BWW Review: AN OAK TREE Comes to Life While SEAGULLs Bemoan It at the Seattle Fringe Festival

A play where only half the cast knows the story and a trio of snarky seagulls who are rife with tragedy. These are just a few of the offerings from the 2016 Seattle Fringe Festival performing all over town this weekend and next. Now I wasn't able to catch everything this weekend and next week I'll be bringing you some fantastic goings on in New York but for now I wanted to let you in on the few shows I did see.

An Oak Tree from Radial Theater Project

An Oak Tree
David Gassner in An Oak Tree at
The Seattle Fringe Festival
Photo credit: Armen Stein

It's every actor's nightmare to be told they're going on in a show they've never read. Well that's exactly what Tim Crouch's play "An Oak Tree" delivers as in this two person cast, only one of them has any knowledge of the script. David Gassner plays the Hypnotist and the one who knows what's going on and brings to life through flashback and his hypnosis act the tale of a tragic night in his past. And in this story he's joined by the Father whose life was forever changed by this tragedy. However, each night a different actor will play Father as the convention of the show is that the actor playing the role has neither seen nor read the play.

Now before you think that it's an improv exercise, let me assure you there is a script and the new actor each night is fed character notes, staging and lines from Gassner in a variety of ways making the choices fresher and more in the moment. For example, you could see Keiko Green (who performed the role the night I saw) physically transform herself as she and the audience find out who the character is for the first time. Green managed to keep the heart of the character she'd just met quite alive and stayed quite focused despite the edgy situation. And Gassner took on the role of the hypnotist with glee and showed off not only his acting but directing chops as he guided Green through the evening.

Beyond being a funny and very moving piece it was also a fascinating look at the theatrical process. And so with my three letter rating system I give "An Oak Tree" a YAY not only for the moving story but for the daring element of risk throughout the evening. And you can still catch the remaining performances with local talent such as Sara Porkalob, Brandon J. Simmons and Kate Jaeger joining Gassner.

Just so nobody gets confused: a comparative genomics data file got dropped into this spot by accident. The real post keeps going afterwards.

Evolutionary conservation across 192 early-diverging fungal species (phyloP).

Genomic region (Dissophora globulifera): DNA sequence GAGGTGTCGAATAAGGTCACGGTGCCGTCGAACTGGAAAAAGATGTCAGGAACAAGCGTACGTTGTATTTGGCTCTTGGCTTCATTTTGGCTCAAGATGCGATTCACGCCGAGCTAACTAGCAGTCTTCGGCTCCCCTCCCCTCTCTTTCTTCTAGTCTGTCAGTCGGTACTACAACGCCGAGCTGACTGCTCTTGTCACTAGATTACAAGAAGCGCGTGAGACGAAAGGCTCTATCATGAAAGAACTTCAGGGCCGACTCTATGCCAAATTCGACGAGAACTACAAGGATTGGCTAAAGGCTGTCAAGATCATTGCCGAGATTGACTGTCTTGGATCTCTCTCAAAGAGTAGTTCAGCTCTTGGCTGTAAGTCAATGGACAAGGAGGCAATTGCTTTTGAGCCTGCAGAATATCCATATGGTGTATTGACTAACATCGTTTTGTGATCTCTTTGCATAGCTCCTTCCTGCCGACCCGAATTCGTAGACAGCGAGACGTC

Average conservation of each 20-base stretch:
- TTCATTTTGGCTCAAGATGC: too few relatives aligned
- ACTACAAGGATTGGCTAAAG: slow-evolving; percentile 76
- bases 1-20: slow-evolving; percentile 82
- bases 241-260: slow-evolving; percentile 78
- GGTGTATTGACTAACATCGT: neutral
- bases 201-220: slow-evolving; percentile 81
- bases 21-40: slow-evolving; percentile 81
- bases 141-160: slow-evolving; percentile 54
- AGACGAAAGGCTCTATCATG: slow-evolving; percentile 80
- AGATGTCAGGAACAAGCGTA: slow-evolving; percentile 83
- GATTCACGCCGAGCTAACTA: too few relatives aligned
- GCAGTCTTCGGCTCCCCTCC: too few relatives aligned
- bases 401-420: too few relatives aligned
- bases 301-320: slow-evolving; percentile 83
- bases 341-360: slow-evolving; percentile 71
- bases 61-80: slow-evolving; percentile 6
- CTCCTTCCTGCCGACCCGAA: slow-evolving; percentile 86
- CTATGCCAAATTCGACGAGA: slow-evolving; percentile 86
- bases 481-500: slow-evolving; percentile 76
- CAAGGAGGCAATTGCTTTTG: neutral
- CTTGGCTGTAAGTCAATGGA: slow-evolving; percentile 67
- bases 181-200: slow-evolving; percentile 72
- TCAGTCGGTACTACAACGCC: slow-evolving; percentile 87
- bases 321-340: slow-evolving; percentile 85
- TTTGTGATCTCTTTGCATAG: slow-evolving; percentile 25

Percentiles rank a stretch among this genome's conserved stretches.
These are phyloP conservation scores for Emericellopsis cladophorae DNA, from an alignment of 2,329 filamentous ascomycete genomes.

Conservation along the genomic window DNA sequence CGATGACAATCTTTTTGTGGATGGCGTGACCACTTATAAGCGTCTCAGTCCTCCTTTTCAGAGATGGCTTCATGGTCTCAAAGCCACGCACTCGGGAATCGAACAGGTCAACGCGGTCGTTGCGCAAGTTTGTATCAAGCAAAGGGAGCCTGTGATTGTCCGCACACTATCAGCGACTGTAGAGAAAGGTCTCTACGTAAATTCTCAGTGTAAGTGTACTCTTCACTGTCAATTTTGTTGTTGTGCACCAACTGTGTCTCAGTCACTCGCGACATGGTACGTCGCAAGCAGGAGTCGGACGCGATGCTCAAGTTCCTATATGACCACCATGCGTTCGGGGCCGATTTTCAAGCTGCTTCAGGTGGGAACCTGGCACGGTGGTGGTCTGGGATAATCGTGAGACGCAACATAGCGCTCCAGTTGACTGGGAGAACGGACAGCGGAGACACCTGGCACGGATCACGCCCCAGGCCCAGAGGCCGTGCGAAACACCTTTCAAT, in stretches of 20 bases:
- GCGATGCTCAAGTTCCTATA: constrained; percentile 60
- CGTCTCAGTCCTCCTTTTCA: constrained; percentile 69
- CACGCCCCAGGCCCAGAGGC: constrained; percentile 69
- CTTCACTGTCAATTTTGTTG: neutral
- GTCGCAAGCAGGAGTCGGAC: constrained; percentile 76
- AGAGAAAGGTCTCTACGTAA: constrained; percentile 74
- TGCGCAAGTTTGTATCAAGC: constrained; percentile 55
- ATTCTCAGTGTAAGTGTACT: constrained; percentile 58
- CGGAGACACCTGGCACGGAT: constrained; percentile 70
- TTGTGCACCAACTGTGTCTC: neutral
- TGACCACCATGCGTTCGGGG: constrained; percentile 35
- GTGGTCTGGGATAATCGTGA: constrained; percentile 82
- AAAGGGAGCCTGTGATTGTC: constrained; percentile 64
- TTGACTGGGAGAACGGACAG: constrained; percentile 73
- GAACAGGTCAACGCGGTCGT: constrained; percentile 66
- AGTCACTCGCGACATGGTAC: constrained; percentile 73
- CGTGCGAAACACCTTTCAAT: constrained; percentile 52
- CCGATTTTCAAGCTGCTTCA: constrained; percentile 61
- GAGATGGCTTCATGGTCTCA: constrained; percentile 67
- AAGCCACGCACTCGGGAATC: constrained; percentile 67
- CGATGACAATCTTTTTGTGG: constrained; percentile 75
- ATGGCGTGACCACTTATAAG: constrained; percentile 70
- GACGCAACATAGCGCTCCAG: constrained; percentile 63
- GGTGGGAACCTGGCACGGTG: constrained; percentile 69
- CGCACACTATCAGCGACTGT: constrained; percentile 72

Uncle Seagull from The Libertinis

Uncle Seagull
Hattie Hellkat, Tootsie Spangles and Woody Shticks in
Uncle Seagull at The Seattle Fringe Festival
Photo credit: Cyn Boldly Photography

Once I left one tree I ventured off to another to meet the Seagullovich Nestova sisters, Sasha, Vera and Katya (Woody Shticks, Tootsie Spangles and Hattie Hellkat). These freshly hatched seagulls are fascinated by the goings on of the Chekhovian Russians beneath their home even as they deal with their own Chekhovian lives. Yes, everyone's favorite Russian Poet Anton Chekhov is the basis for not only what the gulls are dealing with but how they view their world.

I must applaud the wonderfully fun and graceful staging throughout the evening as well as the fantastic costumes and props making this world all the more fanciful. And while the thought of seagull sisters living the lives of Chekhov's characters is fun, the joke tended to wear a bit thin. Sure there were some wonderful laughs but there's just so much you can do with that joke before it becomes just another interminable SNL sketch. And while they emulated the various stories of Chekhov they never managed to capture much of an arc and so the show just kind of petered out and ended.

Still, each of the Libertinis stayed quite engaged and fun in the roles and did supply quite a few laughs and so with my three letter rating system I give "Uncle Seagull" a chuckling MEH+. And like with all Fringe shows it's a short one and so those chuckles can carry you quite far.

And like I said that's just a few of the offerings. For more information on tickets and the other shows at the Seattle Fringe Festival, check them out at

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From This Author Jay Irwin

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